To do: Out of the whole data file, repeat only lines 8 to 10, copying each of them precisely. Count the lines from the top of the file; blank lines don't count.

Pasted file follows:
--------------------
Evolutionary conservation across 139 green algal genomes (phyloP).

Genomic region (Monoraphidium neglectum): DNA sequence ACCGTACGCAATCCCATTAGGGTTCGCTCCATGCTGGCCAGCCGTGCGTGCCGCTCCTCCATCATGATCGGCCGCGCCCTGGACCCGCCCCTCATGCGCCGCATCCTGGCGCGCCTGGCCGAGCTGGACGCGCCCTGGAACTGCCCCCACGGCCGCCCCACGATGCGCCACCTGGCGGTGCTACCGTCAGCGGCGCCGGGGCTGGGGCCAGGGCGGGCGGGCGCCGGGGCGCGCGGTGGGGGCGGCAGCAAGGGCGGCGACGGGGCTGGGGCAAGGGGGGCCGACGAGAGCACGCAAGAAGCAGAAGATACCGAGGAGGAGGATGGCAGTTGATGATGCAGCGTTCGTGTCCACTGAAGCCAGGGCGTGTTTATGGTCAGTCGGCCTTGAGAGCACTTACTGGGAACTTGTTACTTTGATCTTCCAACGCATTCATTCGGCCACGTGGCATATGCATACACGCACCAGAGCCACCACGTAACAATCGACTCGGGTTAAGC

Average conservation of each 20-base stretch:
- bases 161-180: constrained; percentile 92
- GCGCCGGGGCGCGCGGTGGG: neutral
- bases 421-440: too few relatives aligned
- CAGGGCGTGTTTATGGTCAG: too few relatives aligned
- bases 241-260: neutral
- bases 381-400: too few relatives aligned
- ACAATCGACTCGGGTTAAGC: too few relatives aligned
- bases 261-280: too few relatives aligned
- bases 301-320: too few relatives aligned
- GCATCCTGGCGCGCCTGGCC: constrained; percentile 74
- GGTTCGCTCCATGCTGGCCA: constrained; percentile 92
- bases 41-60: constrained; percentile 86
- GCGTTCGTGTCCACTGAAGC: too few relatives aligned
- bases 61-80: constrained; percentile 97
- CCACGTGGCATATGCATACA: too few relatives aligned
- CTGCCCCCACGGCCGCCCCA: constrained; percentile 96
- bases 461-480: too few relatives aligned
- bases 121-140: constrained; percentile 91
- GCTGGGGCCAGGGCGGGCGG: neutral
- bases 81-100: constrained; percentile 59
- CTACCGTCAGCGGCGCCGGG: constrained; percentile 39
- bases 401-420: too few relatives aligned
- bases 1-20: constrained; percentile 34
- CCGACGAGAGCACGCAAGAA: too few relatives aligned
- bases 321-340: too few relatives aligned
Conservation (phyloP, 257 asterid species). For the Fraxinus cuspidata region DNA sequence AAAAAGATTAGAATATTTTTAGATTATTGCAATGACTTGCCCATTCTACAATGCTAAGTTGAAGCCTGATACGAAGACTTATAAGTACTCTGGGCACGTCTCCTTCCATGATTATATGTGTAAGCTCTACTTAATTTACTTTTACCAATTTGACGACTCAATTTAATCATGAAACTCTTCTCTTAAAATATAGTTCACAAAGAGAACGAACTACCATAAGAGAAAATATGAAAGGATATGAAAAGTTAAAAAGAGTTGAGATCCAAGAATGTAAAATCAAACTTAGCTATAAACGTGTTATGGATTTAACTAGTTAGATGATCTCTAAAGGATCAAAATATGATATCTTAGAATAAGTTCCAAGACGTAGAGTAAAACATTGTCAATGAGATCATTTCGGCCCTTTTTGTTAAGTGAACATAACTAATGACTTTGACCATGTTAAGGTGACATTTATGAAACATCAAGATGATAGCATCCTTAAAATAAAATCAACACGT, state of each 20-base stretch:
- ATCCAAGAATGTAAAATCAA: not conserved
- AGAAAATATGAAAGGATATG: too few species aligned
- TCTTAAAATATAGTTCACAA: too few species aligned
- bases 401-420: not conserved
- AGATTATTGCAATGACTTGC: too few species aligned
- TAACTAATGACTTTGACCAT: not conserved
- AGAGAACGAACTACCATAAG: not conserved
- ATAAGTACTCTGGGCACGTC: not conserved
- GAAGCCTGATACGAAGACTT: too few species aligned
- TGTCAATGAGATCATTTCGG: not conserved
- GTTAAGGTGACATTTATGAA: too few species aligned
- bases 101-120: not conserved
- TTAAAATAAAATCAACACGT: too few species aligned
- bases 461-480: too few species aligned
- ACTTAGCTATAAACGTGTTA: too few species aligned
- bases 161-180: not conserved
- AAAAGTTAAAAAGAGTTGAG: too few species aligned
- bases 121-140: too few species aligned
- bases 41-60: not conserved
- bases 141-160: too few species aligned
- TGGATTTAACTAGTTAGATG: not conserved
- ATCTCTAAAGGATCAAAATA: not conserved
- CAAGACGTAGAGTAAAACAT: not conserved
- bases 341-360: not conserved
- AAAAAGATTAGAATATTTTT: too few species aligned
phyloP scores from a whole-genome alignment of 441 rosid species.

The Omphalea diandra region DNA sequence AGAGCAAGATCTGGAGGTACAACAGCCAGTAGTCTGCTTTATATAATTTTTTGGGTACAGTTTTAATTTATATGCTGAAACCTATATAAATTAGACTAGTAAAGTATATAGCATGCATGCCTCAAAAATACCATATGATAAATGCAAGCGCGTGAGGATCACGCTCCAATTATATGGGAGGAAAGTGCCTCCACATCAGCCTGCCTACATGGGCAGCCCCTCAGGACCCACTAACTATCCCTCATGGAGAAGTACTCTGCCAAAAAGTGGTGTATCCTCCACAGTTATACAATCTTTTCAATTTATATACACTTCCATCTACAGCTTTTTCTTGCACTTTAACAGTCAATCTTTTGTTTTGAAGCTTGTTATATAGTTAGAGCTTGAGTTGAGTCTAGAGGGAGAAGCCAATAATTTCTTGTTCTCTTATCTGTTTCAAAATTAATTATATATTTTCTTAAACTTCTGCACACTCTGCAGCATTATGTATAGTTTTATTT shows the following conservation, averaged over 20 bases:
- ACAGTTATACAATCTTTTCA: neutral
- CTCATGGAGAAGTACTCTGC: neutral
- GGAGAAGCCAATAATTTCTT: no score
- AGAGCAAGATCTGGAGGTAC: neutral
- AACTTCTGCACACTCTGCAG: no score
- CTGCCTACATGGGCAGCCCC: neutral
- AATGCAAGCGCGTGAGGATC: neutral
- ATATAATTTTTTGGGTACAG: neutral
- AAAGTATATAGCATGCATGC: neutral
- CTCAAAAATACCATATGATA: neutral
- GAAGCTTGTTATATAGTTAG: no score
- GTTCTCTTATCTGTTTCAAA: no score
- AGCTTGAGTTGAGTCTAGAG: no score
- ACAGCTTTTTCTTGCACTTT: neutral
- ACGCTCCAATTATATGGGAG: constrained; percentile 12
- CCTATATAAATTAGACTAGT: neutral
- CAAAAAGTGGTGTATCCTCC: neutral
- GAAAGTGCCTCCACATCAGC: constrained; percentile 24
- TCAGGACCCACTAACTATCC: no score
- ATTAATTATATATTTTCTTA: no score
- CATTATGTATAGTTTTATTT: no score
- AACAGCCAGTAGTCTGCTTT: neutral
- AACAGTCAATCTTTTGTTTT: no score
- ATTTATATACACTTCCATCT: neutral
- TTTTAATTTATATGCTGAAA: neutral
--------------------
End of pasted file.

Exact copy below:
- bases 241-260: neutral
- bases 381-400: too few relatives aligned
- ACAATCGACTCGGGTTAAGC: too few relatives aligned